Documents from Sony and Microsoft have been leaked with their position before the CMA on the purchase of Activision Blizzard, discussing the importance of the Call of Duty saga. And Sony is convinced that they are going to block it…
Sony and Microsoft They are involved in a long and complex legal process. Microsoft wants to complete its purchase of Activision Blizzard, which it announced earlier this year for a staggering $69 billion… and Sony wants to stop it.
Today documents have been declassified from both sony like Microsoft, in which the two companies present their arguments against and in favor of the acquisition. It’s interesting to read both points of view… but will Sony really be able to stop the acquisition?
The CMA, the European Union’s market regulator, is currently investigating the acquisition, which has been moved to “phase two” over concerns that it represents a reduced competition in the market.
and sony is “sure” that the CMA will ban the transaction: “SIE is confident that the CMA’s Phase 2 inquiry will confirm that the Transaction is likely to substantially lessen competition and should be prohibited,” they say.
Sony and Microsoft fight over Call of Duty
Something new? Not much, actually. Much of the discussion revolves around call of dutywhich is Sony’s main concern: being able to lose the Call of Duty saga on PlayStationin case it became exclusive to Xbox.
(Note that these documents predate Microsoft’s second offer to Sony to keep Call of Duty on PlayStation for 10 yearsand not 3 years, as they originally said).
Sony insists that Call of Duty games are critical to PlayStation’s business, which every year since 2003 have been among the best sellers. However, Microsoft downplays Call of Duty, and paradoxically, devotes an entire section of its document to demonstrating how, objectively… Call of Duty is not that bad:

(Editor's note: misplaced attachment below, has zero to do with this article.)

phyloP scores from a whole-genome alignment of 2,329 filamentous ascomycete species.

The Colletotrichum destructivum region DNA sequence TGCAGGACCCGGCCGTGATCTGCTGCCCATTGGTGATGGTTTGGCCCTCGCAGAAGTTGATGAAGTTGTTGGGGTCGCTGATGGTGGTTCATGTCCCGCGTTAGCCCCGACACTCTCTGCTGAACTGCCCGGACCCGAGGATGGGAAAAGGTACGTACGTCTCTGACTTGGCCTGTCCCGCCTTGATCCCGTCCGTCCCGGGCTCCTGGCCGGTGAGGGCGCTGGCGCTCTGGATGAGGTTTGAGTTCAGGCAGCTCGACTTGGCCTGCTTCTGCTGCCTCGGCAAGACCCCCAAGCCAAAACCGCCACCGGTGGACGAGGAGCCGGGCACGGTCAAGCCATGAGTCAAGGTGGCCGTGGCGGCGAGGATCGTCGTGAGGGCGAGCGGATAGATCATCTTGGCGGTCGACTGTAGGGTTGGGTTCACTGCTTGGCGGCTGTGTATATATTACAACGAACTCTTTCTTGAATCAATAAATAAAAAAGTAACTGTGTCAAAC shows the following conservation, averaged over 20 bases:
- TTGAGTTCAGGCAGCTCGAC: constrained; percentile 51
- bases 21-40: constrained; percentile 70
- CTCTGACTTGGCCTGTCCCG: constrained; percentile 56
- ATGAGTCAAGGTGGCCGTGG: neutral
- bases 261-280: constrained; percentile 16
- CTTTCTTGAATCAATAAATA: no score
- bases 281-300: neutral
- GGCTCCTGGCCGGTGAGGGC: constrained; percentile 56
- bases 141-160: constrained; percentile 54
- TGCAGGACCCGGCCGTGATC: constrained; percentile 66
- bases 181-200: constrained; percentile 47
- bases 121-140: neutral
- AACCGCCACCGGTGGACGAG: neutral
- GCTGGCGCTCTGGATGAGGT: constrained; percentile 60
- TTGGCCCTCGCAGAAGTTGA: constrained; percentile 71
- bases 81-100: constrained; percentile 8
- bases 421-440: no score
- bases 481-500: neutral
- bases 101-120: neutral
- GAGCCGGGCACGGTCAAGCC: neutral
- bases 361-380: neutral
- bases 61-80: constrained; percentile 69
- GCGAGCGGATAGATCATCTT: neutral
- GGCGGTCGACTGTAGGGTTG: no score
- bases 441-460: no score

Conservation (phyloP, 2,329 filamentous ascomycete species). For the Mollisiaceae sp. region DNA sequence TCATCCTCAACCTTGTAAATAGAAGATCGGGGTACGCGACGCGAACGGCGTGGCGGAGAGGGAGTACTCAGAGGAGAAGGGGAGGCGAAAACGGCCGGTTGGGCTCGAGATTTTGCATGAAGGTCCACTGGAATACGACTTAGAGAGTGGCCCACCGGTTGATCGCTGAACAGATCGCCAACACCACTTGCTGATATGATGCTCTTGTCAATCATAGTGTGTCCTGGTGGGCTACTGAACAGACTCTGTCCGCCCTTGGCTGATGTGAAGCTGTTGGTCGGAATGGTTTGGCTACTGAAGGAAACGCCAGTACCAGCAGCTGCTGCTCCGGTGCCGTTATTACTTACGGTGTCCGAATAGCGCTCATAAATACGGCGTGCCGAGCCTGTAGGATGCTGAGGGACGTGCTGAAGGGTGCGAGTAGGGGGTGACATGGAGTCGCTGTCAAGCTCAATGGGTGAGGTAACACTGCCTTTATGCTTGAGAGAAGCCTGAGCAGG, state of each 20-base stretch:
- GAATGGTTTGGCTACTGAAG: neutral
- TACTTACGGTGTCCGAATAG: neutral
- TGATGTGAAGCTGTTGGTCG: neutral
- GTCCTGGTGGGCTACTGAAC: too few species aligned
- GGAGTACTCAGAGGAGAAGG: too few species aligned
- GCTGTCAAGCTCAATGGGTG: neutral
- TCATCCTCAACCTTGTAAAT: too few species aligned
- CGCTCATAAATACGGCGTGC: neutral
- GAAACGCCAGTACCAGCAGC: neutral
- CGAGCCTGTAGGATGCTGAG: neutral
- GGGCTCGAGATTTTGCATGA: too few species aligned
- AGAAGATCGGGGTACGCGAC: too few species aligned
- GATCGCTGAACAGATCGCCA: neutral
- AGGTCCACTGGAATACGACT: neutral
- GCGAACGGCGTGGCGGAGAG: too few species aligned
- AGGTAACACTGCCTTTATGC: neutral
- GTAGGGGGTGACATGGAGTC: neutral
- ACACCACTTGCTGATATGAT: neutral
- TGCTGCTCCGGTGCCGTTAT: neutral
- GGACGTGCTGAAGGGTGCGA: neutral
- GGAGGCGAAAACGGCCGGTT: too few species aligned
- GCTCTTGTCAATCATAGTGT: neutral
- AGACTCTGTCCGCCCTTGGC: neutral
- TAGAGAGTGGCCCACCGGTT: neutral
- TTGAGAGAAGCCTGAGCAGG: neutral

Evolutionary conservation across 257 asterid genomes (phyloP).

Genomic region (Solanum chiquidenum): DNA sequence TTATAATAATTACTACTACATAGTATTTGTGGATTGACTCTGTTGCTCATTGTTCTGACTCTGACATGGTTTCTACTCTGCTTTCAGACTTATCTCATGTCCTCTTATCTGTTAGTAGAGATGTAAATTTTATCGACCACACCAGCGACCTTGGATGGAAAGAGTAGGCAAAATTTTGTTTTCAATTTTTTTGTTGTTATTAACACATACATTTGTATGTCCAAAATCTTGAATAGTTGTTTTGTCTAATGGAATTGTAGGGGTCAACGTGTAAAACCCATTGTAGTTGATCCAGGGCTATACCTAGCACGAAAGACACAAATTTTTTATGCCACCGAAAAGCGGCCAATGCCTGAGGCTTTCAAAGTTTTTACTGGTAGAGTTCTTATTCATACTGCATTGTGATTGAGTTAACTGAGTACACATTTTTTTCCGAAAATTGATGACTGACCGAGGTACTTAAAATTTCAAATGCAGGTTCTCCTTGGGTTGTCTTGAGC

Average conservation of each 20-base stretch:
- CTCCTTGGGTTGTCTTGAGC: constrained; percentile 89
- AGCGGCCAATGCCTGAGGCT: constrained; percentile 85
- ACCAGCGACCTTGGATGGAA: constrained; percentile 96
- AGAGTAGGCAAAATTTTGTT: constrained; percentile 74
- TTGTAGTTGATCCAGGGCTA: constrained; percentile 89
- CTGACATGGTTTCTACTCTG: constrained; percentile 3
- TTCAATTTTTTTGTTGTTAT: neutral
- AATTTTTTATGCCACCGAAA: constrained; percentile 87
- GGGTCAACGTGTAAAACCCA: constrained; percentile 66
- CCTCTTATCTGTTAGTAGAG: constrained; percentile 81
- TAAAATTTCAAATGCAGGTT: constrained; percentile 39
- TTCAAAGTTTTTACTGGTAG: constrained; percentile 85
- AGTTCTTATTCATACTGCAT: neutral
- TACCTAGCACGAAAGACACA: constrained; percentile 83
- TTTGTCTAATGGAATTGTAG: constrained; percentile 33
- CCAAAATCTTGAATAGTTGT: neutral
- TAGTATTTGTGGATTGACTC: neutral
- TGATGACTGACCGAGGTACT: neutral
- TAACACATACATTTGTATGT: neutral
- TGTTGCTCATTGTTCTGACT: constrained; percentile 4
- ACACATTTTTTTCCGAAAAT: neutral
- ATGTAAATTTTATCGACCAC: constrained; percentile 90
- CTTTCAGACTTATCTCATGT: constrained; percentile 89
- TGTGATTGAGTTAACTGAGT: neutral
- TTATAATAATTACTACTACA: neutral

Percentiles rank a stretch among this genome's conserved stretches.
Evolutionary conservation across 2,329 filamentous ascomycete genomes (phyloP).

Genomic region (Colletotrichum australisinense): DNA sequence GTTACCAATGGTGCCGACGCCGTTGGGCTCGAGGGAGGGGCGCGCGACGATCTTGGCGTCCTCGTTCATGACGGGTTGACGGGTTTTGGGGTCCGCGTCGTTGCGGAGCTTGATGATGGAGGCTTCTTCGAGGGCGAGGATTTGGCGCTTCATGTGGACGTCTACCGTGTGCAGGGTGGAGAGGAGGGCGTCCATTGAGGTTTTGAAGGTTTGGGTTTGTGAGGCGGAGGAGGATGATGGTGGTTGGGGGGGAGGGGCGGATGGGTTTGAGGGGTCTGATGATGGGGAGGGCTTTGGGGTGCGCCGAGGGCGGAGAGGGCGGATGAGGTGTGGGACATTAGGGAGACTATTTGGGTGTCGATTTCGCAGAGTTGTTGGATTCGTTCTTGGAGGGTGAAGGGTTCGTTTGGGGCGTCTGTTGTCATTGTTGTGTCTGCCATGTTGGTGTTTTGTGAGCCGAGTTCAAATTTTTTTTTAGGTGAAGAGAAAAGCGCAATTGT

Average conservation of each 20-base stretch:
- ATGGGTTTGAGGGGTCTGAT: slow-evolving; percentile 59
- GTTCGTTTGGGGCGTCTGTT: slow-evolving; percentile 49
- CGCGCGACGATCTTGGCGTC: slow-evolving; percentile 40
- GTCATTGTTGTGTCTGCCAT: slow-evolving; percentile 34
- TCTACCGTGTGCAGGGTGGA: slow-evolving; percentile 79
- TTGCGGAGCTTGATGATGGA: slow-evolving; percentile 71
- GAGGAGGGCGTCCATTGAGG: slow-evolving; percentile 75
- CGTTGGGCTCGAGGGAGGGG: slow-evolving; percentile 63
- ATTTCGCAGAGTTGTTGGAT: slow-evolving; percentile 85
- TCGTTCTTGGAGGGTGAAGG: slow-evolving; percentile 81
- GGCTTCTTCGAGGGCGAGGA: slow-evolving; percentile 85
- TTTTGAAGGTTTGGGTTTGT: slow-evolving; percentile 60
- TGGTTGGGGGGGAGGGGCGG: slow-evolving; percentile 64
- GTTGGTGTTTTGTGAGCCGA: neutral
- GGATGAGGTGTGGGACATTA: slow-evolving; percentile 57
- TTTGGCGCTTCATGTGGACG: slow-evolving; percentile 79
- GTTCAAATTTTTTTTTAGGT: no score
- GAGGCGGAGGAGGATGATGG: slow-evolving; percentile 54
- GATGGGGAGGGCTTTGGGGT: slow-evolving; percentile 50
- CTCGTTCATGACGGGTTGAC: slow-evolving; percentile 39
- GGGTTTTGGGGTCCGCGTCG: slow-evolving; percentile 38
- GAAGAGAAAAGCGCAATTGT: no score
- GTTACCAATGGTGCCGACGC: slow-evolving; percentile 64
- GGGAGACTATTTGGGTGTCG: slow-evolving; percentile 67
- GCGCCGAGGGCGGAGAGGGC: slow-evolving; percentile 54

Call of Duty never appears on the lists of the best games of the year, nor does it have the best marks on Metacritic, nor is it one of the most commented on on social networks, Microsoft insists, assuring that Call of Duty is not unique, as Sony tries to show. to regulators.
Microsoft makes a very obvious argument: Nintendo doesn’t have Call of Duty on Switch and yet it is having a lot of success. But Sony has responded to that argument, pointing to Microsoft’s real strategy: that PlayStation becomes something similar to Nintendo, a more distant and effective competitor.
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Microsoft has responded to that as well, alluding that Nintendo is not as child and family oriented as Sony wants to make outeven directly mentioning games like Bayonetta 3, Shin Megami Tensei V or NieR Automata.
All these documents could be shredded for hours, to know the arguments and reasoning of each one… with anecdotes such as that Microsoft acknowledges that Sony has released five times as many games first and third party on PlayStation than Xbox during 2021, or that “Sony has more exclusive games than Microsoft, many of them from higher quality“.
But none will bring us closer to the March 1, 2023which is the deadline by which the CMA will publish the results of its investigation, which will determine whether or not to approve the purchase of Activision Blizzard.
16 countries are investigating the Activision Blizzard and Microsoft agreement
Microsoft has publicly said that they intend to keep Call of Duty on PlayStation, as a cross-platform saga, with no hidden plans. However, they are very upset with Sony’s attitude, which they accuse of have misled the regulators by making them understand that Call of Duty has a greater weight than the real one in consumer decisions.
Although Microsoft has not commented on this aspect, a clear example of this manipulation to which Microsoft alludes would be an employee of the European Commission, who said on Twitter that “they are working to ensure that you can continue playing Call of Duty on other consoles ( including me PlayStation)”.
This body of the European Union is looking closely at the deal, and is one of 16 government bodies looking at the deal (and on whose approval Microsoft depends).
At the moment, only two of these 16 have already spoken in favour, Saudi Arabia and Brazil, who said that “it is not their job to protect specific competitors“.
Among those who have not spoken out are the FTC (United States), governed by Lina Khan, known for its relentless opposition to other big telco deals, and which also expressed concerns that Bobby KotickActivision CEO implicated in multiple cases of sexual harassment, exit this agreement with a “golden parachute”.